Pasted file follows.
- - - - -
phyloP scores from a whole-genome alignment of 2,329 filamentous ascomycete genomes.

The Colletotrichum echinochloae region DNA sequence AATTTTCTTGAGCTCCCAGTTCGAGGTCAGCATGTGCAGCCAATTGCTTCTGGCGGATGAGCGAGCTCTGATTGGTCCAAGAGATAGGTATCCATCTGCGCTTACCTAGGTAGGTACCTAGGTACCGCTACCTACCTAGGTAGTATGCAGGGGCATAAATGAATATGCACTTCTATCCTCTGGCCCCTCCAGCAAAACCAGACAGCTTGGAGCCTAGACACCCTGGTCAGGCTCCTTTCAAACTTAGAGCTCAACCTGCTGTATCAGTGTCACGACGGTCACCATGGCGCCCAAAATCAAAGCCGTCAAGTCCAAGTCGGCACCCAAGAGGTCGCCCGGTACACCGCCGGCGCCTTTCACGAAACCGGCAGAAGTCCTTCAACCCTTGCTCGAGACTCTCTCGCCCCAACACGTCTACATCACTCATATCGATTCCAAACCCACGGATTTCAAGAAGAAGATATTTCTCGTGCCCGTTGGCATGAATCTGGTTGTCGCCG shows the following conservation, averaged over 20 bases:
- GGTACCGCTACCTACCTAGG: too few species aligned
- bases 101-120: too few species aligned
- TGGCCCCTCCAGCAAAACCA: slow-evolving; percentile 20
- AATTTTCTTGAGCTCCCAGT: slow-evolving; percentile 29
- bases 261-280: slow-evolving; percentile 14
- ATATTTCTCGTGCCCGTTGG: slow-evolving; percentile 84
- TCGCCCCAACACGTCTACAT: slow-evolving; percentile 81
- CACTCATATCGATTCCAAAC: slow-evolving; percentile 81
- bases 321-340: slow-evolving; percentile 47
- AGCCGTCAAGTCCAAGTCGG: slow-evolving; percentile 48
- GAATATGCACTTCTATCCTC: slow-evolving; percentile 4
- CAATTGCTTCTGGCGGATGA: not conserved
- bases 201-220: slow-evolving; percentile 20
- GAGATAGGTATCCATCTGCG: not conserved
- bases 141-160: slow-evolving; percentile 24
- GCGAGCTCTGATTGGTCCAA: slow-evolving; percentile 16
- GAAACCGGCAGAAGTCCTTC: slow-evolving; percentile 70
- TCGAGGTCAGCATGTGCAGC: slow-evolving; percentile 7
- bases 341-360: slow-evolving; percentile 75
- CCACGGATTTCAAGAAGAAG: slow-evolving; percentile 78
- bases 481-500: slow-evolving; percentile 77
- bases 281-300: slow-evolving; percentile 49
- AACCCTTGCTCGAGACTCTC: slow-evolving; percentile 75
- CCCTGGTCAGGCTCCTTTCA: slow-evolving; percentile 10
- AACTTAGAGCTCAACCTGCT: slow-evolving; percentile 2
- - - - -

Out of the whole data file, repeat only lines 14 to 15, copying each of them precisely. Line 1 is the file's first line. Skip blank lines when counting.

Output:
- CAATTGCTTCTGGCGGATGA: not conserved
- bases 201-220: slow-evolving; percentile 20